Submitted by a Too Thrifty Chicks reader committed to Operation Do Better
What would you do if your current financial snapshot was suddenly frozen in place? What if you would never make any more than you already make? In fact, what if your income was to temporarily disappear and reappear only after the passage of time, and then only in greatly reduced quantity? Do you have a plan for how you would pay the mortgage or rent? Your credit cards? Is that emergency fund in place?
You leave for work one morning, and the whoosh you make as you pass by yesterday’s stack of mail actually blows one of the bills to the floor. Still, your momentum can’t be broken because you have things to do that day. “I’ll take care of this when I get home,” you reasonably think to yourself. Later, I would say “handle it right then” is the first lesson I learned on the day when I would fall at lunch, shatter a leg, and be wheelchair-bound for two months.
My doctor remarked on the number of times I’d fallen in less than a year and ordered an MRI of my brain after surgery to set the leg. Good risk management, I thought. Later I would view the scan with the heads of neurology departments of two major hospitals. Even I could see the neurological abnormality. Was I born with it, only to have it manifest in my last decade in the workplace? Or had I merely fallen one too many times? Only extensive testing could determine the age of the injury, and I had no time for exploration. I had to get healthy because I had a job to do. Or so I thought. Seven months later, I would lose that job shortly before turning 60 and, yes, a few months before vesting in the company’s defined benefit pension.
Let’s shelve the panic and gloom of losing your job just as you turn 60. Or 50, or any age. This calls for swift action What happened to me could happen to anyone if you view the hypothetical situation broadly. Regardless of how you get there, you may face a sudden (read: unplanned) absence from your job. Accidents happen. Illnesses happen. Yes, even to working people who think that their steady income is forever. My advice is to reform your thinking and spending now. Prepare now. Following are some bits of advice that I learned both the hard way–all by myself–and the easy way from the Too Thrifty Chicks:
1. Cut out all extraneous spending. Now. This includes, but is not limited to, cable TV, a landline phone at home, and wine with dinner. Learn to watch your favorite shows online. For example, it is no tragedy to watch ‘The Good Wife’ online on Monday, a few hours after the latest episode airs on Sunday. Eliminating TV service requires you to be intentional in what you watch. During football season, I hang out with friends on game day and watch NCAA football on their TVs. No landline means no robo calls or edgy charitable solicitations. No wine with dinner means you’ll lose weight without changing anything else in your life. Depending on your cable package and taste in wine–in one month’s time–you can re-capture up to two hundred dollars that you were spending unnecessarily. Put at least part of these funds in advancing step #2.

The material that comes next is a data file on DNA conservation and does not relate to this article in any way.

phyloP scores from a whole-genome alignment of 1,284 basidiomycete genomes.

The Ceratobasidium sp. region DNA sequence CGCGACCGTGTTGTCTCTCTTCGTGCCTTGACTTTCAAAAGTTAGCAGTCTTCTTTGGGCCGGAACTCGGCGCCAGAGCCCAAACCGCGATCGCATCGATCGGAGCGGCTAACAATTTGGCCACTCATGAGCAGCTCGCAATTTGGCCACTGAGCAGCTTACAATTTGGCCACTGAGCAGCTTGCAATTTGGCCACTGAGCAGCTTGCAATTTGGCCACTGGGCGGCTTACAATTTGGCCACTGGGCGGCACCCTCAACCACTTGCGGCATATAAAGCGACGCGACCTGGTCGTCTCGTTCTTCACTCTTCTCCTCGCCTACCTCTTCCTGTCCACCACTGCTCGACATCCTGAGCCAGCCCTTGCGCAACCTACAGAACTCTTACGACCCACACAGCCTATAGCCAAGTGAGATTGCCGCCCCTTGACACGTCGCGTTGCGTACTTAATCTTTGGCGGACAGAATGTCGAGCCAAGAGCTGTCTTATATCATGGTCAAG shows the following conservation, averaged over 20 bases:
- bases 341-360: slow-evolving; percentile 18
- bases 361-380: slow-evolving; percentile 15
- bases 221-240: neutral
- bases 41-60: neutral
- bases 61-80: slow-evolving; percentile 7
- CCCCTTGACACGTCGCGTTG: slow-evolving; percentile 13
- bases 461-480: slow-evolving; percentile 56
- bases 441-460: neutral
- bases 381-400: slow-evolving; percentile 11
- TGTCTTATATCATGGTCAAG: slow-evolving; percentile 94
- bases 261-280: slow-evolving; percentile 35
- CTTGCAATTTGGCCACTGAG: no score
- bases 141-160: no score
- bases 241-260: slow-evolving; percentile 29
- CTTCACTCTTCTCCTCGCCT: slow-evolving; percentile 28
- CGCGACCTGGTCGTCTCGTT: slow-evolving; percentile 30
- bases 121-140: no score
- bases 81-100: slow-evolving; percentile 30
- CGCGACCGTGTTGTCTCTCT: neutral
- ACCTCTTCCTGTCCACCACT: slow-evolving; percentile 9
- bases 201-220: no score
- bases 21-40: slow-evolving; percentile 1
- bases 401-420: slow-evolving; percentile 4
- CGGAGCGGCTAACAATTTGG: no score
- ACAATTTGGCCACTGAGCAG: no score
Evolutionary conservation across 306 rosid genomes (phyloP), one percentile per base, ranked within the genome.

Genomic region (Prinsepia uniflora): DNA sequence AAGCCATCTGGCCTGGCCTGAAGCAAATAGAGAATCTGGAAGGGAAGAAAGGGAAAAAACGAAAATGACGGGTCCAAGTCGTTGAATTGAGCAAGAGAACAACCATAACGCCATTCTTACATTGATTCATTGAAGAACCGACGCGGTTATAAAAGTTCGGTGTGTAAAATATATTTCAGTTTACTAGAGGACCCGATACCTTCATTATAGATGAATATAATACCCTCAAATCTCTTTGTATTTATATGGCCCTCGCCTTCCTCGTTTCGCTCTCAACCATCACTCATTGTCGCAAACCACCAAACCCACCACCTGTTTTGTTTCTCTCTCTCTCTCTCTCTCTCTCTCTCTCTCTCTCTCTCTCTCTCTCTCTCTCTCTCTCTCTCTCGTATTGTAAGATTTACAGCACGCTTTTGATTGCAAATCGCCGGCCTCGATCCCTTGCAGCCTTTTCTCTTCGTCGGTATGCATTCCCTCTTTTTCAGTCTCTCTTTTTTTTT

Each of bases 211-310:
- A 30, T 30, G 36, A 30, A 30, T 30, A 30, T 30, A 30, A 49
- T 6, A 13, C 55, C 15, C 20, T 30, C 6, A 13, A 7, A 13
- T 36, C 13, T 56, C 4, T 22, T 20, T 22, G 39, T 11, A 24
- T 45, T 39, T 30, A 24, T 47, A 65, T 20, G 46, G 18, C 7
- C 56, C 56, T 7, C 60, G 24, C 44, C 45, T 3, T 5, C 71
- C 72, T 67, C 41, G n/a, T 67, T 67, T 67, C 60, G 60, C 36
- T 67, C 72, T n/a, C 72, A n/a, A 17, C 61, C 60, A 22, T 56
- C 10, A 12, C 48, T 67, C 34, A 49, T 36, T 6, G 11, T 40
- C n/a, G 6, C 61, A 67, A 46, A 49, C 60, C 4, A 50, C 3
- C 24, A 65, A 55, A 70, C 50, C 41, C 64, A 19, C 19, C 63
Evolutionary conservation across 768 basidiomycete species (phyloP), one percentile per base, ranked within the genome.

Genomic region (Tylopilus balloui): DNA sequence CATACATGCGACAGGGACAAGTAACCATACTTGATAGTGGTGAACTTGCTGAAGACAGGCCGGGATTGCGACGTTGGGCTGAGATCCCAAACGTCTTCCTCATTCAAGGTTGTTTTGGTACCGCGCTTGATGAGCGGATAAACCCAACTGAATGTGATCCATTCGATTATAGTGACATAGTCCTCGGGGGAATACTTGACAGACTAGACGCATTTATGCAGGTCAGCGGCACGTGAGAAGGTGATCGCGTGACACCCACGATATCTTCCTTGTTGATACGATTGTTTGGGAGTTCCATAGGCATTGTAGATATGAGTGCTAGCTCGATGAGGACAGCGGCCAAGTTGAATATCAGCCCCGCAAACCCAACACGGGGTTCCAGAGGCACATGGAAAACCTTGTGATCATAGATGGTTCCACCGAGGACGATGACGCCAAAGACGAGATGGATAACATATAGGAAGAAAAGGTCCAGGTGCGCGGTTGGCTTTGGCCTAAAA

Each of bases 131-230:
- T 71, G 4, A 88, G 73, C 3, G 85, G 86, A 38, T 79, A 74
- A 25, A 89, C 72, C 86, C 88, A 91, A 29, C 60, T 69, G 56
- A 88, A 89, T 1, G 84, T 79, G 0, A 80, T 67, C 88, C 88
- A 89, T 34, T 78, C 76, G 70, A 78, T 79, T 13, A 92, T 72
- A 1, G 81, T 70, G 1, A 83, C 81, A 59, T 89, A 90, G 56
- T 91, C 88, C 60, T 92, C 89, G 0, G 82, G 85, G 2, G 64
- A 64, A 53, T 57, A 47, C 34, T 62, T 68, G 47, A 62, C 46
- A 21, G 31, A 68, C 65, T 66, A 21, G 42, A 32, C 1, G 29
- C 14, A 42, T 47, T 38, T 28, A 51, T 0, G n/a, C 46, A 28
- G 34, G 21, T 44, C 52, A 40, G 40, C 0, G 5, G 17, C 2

2. Build your $1,000 Emergency Fund now. Sell what you aren’t using or don’t love to fund it. Try pet sitting, dog walking, or babysitting. Brainstorm with your online community. I didn’t have an adequate Emergency Fund. When the inevitable happened–repair work on a car, a pet’s illness, new medical needs–at first I would use a credit card, vowing to pay off the expense the next month…and then another inevitable event would occur. You get the picture. Are you still working? Great. Do it now. I have come to view the Fund as the most important step, regardless of your income.
3. Consider renting space in your home, short-term. I took a deep breath and just did it. What I found was a delightful and steady stream of med school students, interns, and residents who needed housing short-term,( ex: six weeks at a time). I find medical professionals to be ideal tenants because you have a modicum of leverage over their behavior by virtue of having contacts in the admissions office. Medical school is all about advancing through the ranks by doing everything right. Your contacts with people in the medical school means you can retain a measure of control over your tenants’ behavior. So pay a visit to the admissions office for medical school, generally, and to the departments of medical specialties, where you will find out-of-state students who need a place to stay during their 6-week rotations. Yes, this requires a certain amount of bravado. Here, the risk is worth the rewards. Depending on where you live, this could create several hundred dollars per month.
4. Stop shopping. Undertake a spiritual journey towards a path of living in the moment. Try not to want anything. When you realize that you have enough to eat, adequate shelter, and clothing, you begin to realize how lucky you are to have your most basic needs met.
5. Re-define your needs vs. wants, and do so honestly. Realize you have resources to get what you need but don’t yet have. There will be another job. Really.
The author of this post wanted to remain anonymous, and we respect her wishes. We are so appreciative of her sharing her story and hope it inspires you to simplify your living, set up more savings, and be prepared for anything that might come your way.
Until Next Time,